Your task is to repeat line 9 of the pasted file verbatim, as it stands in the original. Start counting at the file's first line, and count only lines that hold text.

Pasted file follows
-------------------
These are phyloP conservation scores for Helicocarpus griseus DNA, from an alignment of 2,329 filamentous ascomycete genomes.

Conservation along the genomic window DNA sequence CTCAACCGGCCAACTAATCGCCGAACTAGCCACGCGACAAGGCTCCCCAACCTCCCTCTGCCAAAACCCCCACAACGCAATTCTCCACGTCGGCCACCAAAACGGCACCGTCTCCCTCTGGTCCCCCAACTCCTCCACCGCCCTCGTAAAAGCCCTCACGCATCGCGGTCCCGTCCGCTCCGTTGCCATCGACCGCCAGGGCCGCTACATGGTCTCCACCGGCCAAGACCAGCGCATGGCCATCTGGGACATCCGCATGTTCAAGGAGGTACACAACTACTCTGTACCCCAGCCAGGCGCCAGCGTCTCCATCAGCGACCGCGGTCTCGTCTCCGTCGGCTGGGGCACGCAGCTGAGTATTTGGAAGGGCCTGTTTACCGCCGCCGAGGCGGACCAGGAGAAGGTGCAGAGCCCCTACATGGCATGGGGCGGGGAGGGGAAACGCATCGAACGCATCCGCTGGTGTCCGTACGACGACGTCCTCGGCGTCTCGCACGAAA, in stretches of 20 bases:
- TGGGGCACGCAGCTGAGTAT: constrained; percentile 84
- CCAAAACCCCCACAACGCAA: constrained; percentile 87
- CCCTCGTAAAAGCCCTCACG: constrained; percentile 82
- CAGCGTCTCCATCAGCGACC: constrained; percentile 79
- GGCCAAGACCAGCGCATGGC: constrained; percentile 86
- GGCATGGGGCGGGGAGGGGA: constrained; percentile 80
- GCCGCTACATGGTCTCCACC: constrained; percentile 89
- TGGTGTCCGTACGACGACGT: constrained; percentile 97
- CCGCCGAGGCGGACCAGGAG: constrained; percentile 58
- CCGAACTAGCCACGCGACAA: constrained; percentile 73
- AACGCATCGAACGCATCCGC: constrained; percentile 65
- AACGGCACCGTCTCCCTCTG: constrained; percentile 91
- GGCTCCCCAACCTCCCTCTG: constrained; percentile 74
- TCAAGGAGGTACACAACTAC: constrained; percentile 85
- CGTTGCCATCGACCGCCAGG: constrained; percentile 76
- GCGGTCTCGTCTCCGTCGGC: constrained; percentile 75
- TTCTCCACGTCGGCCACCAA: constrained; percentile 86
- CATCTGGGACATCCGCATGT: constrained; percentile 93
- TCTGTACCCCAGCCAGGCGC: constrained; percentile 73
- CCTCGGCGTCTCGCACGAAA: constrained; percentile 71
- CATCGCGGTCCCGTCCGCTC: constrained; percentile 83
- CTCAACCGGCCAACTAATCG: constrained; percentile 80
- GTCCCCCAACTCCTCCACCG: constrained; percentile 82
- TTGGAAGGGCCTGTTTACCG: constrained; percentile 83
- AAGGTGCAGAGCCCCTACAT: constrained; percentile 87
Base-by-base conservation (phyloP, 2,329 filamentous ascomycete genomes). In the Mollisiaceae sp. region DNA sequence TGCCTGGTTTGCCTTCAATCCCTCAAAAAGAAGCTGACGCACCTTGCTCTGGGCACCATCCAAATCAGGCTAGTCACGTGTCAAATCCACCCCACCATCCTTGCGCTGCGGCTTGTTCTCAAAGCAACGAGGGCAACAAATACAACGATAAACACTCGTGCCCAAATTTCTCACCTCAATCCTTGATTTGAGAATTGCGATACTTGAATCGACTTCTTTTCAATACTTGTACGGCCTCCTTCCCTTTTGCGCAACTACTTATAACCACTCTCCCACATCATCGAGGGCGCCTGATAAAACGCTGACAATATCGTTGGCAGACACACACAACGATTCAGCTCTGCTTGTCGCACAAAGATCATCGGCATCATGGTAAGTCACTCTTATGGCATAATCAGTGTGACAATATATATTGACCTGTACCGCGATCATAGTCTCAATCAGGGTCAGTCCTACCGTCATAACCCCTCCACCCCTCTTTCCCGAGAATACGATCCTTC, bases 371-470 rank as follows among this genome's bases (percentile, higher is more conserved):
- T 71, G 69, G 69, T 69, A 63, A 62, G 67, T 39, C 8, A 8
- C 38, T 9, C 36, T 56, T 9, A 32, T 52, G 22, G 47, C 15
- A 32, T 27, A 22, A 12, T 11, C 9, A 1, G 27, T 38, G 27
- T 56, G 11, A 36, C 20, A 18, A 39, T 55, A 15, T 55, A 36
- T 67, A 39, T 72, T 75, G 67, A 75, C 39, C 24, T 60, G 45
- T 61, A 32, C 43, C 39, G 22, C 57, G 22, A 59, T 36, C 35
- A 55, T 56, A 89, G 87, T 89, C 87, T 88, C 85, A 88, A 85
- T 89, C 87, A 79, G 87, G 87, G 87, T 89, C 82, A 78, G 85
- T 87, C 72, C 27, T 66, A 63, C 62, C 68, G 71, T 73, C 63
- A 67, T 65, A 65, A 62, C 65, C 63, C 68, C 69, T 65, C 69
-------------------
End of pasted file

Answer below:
- GCCGCTACATGGTCTCCACC: constrained; percentile 89